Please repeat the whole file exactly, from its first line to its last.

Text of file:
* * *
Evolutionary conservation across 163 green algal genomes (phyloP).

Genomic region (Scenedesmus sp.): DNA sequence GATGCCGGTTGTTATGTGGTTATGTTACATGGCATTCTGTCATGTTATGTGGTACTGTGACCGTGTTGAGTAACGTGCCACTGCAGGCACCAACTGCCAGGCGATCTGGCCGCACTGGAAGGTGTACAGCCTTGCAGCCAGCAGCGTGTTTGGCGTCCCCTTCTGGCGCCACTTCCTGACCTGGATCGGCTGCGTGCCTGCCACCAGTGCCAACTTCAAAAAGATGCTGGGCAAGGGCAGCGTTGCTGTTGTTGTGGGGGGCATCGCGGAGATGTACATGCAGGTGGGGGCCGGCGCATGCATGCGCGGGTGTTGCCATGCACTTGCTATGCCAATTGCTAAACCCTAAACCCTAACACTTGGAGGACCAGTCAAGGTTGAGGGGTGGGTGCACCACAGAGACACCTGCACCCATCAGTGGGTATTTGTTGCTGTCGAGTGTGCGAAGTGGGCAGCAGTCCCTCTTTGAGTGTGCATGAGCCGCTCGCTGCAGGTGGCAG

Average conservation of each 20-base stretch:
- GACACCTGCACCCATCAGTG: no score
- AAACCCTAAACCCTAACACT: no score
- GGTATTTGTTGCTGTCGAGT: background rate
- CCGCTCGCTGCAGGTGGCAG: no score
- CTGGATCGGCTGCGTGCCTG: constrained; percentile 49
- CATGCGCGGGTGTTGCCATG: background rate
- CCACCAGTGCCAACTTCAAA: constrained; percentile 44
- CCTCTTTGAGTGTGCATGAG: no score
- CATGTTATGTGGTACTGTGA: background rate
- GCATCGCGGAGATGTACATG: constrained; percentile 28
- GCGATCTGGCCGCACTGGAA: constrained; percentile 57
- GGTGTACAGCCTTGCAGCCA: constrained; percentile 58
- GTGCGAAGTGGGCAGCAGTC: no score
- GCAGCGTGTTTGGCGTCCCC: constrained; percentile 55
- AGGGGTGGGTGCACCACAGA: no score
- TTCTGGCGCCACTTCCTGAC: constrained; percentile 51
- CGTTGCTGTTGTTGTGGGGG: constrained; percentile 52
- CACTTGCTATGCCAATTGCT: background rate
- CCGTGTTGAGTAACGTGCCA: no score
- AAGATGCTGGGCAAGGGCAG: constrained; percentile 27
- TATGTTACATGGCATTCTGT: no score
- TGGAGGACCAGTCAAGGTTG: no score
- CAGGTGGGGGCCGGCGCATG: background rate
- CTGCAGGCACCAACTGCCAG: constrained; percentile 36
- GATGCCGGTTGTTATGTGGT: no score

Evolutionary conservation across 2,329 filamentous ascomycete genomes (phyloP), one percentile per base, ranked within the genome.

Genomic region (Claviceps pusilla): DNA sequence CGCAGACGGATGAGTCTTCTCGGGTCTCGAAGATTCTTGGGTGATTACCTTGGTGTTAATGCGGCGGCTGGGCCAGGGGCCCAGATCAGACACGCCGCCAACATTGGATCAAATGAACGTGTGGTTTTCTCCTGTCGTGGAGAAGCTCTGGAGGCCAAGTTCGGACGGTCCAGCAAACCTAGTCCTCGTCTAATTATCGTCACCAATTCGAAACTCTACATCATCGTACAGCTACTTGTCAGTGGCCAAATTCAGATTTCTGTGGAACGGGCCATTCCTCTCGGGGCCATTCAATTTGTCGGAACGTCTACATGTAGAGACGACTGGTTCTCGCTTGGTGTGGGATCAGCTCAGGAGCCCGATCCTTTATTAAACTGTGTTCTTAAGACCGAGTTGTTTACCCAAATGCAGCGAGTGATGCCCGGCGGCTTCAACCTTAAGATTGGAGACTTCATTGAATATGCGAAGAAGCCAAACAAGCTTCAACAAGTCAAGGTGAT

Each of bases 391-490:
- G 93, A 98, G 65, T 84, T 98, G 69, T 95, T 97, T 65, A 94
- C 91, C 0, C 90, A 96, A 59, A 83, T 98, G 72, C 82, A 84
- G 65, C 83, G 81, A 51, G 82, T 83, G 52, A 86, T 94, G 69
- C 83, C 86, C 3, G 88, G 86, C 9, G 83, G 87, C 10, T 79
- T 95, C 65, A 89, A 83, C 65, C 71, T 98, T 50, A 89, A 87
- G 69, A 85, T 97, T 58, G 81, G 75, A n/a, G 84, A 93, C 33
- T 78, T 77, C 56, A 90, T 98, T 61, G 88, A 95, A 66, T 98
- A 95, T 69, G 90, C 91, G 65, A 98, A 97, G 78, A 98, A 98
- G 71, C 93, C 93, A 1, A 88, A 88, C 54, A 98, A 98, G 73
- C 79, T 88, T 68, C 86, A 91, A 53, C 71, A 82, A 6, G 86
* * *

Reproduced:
Evolutionary conservation across 163 green algal genomes (phyloP).

Genomic region (Scenedesmus sp.): DNA sequence GATGCCGGTTGTTATGTGGTTATGTTACATGGCATTCTGTCATGTTATGTGGTACTGTGACCGTGTTGAGTAACGTGCCACTGCAGGCACCAACTGCCAGGCGATCTGGCCGCACTGGAAGGTGTACAGCCTTGCAGCCAGCAGCGTGTTTGGCGTCCCCTTCTGGCGCCACTTCCTGACCTGGATCGGCTGCGTGCCTGCCACCAGTGCCAACTTCAAAAAGATGCTGGGCAAGGGCAGCGTTGCTGTTGTTGTGGGGGGCATCGCGGAGATGTACATGCAGGTGGGGGCCGGCGCATGCATGCGCGGGTGTTGCCATGCACTTGCTATGCCAATTGCTAAACCCTAAACCCTAACACTTGGAGGACCAGTCAAGGTTGAGGGGTGGGTGCACCACAGAGACACCTGCACCCATCAGTGGGTATTTGTTGCTGTCGAGTGTGCGAAGTGGGCAGCAGTCCCTCTTTGAGTGTGCATGAGCCGCTCGCTGCAGGTGGCAG

Average conservation of each 20-base stretch:
- GACACCTGCACCCATCAGTG: no score
- AAACCCTAAACCCTAACACT: no score
- GGTATTTGTTGCTGTCGAGT: background rate
- CCGCTCGCTGCAGGTGGCAG: no score
- CTGGATCGGCTGCGTGCCTG: constrained; percentile 49
- CATGCGCGGGTGTTGCCATG: background rate
- CCACCAGTGCCAACTTCAAA: constrained; percentile 44
- CCTCTTTGAGTGTGCATGAG: no score
- CATGTTATGTGGTACTGTGA: background rate
- GCATCGCGGAGATGTACATG: constrained; percentile 28
- GCGATCTGGCCGCACTGGAA: constrained; percentile 57
- GGTGTACAGCCTTGCAGCCA: constrained; percentile 58
- GTGCGAAGTGGGCAGCAGTC: no score
- GCAGCGTGTTTGGCGTCCCC: constrained; percentile 55
- AGGGGTGGGTGCACCACAGA: no score
- TTCTGGCGCCACTTCCTGAC: constrained; percentile 51
- CGTTGCTGTTGTTGTGGGGG: constrained; percentile 52
- CACTTGCTATGCCAATTGCT: background rate
- CCGTGTTGAGTAACGTGCCA: no score
- AAGATGCTGGGCAAGGGCAG: constrained; percentile 27
- TATGTTACATGGCATTCTGT: no score
- TGGAGGACCAGTCAAGGTTG: no score
- CAGGTGGGGGCCGGCGCATG: background rate
- CTGCAGGCACCAACTGCCAG: constrained; percentile 36
- GATGCCGGTTGTTATGTGGT: no score

Evolutionary conservation across 2,329 filamentous ascomycete genomes (phyloP), one percentile per base, ranked within the genome.

Genomic region (Claviceps pusilla): DNA sequence CGCAGACGGATGAGTCTTCTCGGGTCTCGAAGATTCTTGGGTGATTACCTTGGTGTTAATGCGGCGGCTGGGCCAGGGGCCCAGATCAGACACGCCGCCAACATTGGATCAAATGAACGTGTGGTTTTCTCCTGTCGTGGAGAAGCTCTGGAGGCCAAGTTCGGACGGTCCAGCAAACCTAGTCCTCGTCTAATTATCGTCACCAATTCGAAACTCTACATCATCGTACAGCTACTTGTCAGTGGCCAAATTCAGATTTCTGTGGAACGGGCCATTCCTCTCGGGGCCATTCAATTTGTCGGAACGTCTACATGTAGAGACGACTGGTTCTCGCTTGGTGTGGGATCAGCTCAGGAGCCCGATCCTTTATTAAACTGTGTTCTTAAGACCGAGTTGTTTACCCAAATGCAGCGAGTGATGCCCGGCGGCTTCAACCTTAAGATTGGAGACTTCATTGAATATGCGAAGAAGCCAAACAAGCTTCAACAAGTCAAGGTGAT

Each of bases 391-490:
- G 93, A 98, G 65, T 84, T 98, G 69, T 95, T 97, T 65, A 94
- C 91, C 0, C 90, A 96, A 59, A 83, T 98, G 72, C 82, A 84
- G 65, C 83, G 81, A 51, G 82, T 83, G 52, A 86, T 94, G 69
- C 83, C 86, C 3, G 88, G 86, C 9, G 83, G 87, C 10, T 79
- T 95, C 65, A 89, A 83, C 65, C 71, T 98, T 50, A 89, A 87
- G 69, A 85, T 97, T 58, G 81, G 75, A n/a, G 84, A 93, C 33
- T 78, T 77, C 56, A 90, T 98, T 61, G 88, A 95, A 66, T 98
- A 95, T 69, G 90, C 91, G 65, A 98, A 97, G 78, A 98, A 98
- G 71, C 93, C 93, A 1, A 88, A 88, C 54, A 98, A 98, G 73
- C 79, T 88, T 68, C 86, A 91, A 53, C 71, A 82, A 6, G 86